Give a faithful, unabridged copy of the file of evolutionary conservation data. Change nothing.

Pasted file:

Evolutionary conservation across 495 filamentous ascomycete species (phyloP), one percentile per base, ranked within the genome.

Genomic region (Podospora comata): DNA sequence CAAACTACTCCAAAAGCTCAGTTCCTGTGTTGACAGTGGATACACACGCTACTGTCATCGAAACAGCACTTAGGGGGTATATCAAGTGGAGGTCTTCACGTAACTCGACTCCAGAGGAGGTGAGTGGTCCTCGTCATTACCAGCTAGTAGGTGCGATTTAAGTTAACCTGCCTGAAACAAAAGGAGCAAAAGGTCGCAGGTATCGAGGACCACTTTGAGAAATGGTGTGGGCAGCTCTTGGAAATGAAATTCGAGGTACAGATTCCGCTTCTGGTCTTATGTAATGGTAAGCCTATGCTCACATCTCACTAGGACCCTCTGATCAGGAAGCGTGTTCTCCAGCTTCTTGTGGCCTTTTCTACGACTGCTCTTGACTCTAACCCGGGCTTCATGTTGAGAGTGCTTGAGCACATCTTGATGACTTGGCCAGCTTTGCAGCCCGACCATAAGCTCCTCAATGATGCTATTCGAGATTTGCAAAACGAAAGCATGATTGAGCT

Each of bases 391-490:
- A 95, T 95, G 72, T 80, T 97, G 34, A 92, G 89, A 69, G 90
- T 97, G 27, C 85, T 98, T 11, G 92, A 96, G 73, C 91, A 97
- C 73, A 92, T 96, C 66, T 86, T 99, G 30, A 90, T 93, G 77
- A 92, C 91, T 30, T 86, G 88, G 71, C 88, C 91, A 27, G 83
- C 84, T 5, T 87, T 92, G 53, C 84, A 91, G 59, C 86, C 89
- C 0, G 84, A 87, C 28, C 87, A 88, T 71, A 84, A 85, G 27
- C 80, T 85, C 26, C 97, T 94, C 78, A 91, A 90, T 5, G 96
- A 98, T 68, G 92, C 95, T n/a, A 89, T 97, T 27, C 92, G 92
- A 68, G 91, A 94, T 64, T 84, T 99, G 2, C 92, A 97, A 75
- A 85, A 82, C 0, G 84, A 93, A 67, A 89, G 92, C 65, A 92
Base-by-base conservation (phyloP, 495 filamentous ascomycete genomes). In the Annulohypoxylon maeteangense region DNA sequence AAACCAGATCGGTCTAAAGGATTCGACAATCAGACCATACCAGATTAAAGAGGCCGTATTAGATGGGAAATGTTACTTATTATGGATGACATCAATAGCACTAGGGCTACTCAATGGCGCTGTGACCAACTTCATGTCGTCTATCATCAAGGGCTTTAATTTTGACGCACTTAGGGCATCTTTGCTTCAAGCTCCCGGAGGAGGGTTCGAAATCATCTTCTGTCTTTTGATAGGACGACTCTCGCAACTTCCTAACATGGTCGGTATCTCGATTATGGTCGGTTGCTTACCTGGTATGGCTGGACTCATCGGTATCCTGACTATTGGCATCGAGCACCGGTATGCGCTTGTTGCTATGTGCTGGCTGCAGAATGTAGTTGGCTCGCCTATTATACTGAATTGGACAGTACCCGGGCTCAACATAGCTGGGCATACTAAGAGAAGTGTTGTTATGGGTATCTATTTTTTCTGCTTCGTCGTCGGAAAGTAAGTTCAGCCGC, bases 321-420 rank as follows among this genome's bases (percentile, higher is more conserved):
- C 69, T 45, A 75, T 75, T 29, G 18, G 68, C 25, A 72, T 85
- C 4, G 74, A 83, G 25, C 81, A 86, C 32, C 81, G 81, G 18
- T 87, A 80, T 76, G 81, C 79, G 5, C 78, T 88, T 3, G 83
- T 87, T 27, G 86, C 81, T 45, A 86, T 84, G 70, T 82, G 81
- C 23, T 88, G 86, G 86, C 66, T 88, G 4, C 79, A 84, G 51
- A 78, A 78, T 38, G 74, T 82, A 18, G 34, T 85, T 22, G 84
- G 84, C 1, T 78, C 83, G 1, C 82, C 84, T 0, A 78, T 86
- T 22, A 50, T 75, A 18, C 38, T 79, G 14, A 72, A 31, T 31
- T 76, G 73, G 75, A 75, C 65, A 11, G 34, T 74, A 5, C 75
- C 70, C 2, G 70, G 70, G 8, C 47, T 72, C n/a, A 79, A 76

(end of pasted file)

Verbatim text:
Evolutionary conservation across 495 filamentous ascomycete species (phyloP), one percentile per base, ranked within the genome.

Genomic region (Podospora comata): DNA sequence CAAACTACTCCAAAAGCTCAGTTCCTGTGTTGACAGTGGATACACACGCTACTGTCATCGAAACAGCACTTAGGGGGTATATCAAGTGGAGGTCTTCACGTAACTCGACTCCAGAGGAGGTGAGTGGTCCTCGTCATTACCAGCTAGTAGGTGCGATTTAAGTTAACCTGCCTGAAACAAAAGGAGCAAAAGGTCGCAGGTATCGAGGACCACTTTGAGAAATGGTGTGGGCAGCTCTTGGAAATGAAATTCGAGGTACAGATTCCGCTTCTGGTCTTATGTAATGGTAAGCCTATGCTCACATCTCACTAGGACCCTCTGATCAGGAAGCGTGTTCTCCAGCTTCTTGTGGCCTTTTCTACGACTGCTCTTGACTCTAACCCGGGCTTCATGTTGAGAGTGCTTGAGCACATCTTGATGACTTGGCCAGCTTTGCAGCCCGACCATAAGCTCCTCAATGATGCTATTCGAGATTTGCAAAACGAAAGCATGATTGAGCT

Each of bases 391-490:
- A 95, T 95, G 72, T 80, T 97, G 34, A 92, G 89, A 69, G 90
- T 97, G 27, C 85, T 98, T 11, G 92, A 96, G 73, C 91, A 97
- C 73, A 92, T 96, C 66, T 86, T 99, G 30, A 90, T 93, G 77
- A 92, C 91, T 30, T 86, G 88, G 71, C 88, C 91, A 27, G 83
- C 84, T 5, T 87, T 92, G 53, C 84, A 91, G 59, C 86, C 89
- C 0, G 84, A 87, C 28, C 87, A 88, T 71, A 84, A 85, G 27
- C 80, T 85, C 26, C 97, T 94, C 78, A 91, A 90, T 5, G 96
- A 98, T 68, G 92, C 95, T n/a, A 89, T 97, T 27, C 92, G 92
- A 68, G 91, A 94, T 64, T 84, T 99, G 2, C 92, A 97, A 75
- A 85, A 82, C 0, G 84, A 93, A 67, A 89, G 92, C 65, A 92
Base-by-base conservation (phyloP, 495 filamentous ascomycete genomes). In the Annulohypoxylon maeteangense region DNA sequence AAACCAGATCGGTCTAAAGGATTCGACAATCAGACCATACCAGATTAAAGAGGCCGTATTAGATGGGAAATGTTACTTATTATGGATGACATCAATAGCACTAGGGCTACTCAATGGCGCTGTGACCAACTTCATGTCGTCTATCATCAAGGGCTTTAATTTTGACGCACTTAGGGCATCTTTGCTTCAAGCTCCCGGAGGAGGGTTCGAAATCATCTTCTGTCTTTTGATAGGACGACTCTCGCAACTTCCTAACATGGTCGGTATCTCGATTATGGTCGGTTGCTTACCTGGTATGGCTGGACTCATCGGTATCCTGACTATTGGCATCGAGCACCGGTATGCGCTTGTTGCTATGTGCTGGCTGCAGAATGTAGTTGGCTCGCCTATTATACTGAATTGGACAGTACCCGGGCTCAACATAGCTGGGCATACTAAGAGAAGTGTTGTTATGGGTATCTATTTTTTCTGCTTCGTCGTCGGAAAGTAAGTTCAGCCGC, bases 321-420 rank as follows among this genome's bases (percentile, higher is more conserved):
- C 69, T 45, A 75, T 75, T 29, G 18, G 68, C 25, A 72, T 85
- C 4, G 74, A 83, G 25, C 81, A 86, C 32, C 81, G 81, G 18
- T 87, A 80, T 76, G 81, C 79, G 5, C 78, T 88, T 3, G 83
- T 87, T 27, G 86, C 81, T 45, A 86, T 84, G 70, T 82, G 81
- C 23, T 88, G 86, G 86, C 66, T 88, G 4, C 79, A 84, G 51
- A 78, A 78, T 38, G 74, T 82, A 18, G 34, T 85, T 22, G 84
- G 84, C 1, T 78, C 83, G 1, C 82, C 84, T 0, A 78, T 86
- T 22, A 50, T 75, A 18, C 38, T 79, G 14, A 72, A 31, T 31
- T 76, G 73, G 75, A 75, C 65, A 11, G 34, T 74, A 5, C 75
- C 70, C 2, G 70, G 70, G 8, C 47, T 72, C n/a, A 79, A 76